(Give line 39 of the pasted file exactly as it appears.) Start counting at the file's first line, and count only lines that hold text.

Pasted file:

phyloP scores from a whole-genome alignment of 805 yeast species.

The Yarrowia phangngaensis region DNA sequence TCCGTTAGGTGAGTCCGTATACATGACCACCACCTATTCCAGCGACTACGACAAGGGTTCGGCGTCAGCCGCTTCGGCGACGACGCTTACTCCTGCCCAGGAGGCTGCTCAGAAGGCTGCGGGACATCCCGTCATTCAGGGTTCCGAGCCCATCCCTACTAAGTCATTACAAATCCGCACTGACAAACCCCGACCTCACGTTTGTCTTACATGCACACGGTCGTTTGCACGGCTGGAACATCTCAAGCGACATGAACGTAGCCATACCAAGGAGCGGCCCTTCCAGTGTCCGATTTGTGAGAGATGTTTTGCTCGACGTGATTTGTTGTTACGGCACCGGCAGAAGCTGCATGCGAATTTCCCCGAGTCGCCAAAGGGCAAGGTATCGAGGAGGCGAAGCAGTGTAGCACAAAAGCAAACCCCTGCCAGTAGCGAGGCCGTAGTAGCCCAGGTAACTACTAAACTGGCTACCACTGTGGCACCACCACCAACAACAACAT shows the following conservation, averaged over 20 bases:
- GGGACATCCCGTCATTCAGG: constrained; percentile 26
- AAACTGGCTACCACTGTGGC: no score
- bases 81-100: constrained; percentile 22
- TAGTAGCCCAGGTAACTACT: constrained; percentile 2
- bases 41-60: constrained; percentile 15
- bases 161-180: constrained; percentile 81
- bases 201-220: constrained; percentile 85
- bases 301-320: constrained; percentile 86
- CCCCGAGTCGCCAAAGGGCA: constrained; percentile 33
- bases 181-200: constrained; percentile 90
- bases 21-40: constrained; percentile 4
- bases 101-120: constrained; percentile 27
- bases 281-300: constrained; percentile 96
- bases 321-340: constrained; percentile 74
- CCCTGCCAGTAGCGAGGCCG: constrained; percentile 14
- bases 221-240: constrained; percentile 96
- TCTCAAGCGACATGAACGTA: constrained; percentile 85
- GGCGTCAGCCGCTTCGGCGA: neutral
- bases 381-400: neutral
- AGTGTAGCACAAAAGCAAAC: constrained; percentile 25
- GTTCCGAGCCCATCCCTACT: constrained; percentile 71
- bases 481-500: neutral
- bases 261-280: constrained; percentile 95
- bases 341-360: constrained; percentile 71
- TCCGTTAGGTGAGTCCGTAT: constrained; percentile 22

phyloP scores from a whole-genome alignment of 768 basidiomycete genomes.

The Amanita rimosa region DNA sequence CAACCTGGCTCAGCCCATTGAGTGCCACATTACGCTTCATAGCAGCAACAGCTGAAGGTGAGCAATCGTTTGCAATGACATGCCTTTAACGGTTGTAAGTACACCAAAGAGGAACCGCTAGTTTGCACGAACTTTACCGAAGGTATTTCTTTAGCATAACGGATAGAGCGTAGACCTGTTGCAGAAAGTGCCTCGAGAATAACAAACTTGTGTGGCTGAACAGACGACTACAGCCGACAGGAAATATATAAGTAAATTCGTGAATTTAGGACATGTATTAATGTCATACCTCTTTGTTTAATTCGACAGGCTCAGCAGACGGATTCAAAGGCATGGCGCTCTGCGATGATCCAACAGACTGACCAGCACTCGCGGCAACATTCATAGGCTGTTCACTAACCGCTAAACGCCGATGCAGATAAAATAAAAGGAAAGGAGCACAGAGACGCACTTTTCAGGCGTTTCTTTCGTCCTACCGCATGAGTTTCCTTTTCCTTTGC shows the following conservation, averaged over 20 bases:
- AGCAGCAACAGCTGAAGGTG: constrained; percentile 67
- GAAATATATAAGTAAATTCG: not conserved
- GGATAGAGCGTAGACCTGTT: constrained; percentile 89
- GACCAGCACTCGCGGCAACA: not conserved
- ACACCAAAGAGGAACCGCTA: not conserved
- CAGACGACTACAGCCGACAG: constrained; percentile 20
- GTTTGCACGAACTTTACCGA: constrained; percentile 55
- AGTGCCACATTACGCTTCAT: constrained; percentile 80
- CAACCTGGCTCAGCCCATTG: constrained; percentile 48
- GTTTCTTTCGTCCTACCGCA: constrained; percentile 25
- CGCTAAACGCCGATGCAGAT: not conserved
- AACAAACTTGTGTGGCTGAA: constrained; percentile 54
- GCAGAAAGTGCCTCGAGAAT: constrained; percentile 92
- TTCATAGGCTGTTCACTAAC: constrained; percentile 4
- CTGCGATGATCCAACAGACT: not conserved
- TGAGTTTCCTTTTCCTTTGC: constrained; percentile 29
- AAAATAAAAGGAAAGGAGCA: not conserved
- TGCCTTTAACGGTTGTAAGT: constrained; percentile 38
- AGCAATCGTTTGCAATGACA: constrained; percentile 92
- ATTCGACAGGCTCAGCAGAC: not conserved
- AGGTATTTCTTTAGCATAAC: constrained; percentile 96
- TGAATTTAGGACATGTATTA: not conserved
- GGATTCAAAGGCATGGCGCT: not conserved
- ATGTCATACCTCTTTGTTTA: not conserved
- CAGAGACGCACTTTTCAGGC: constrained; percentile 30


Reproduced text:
- GTTTCTTTCGTCCTACCGCA: constrained; percentile 25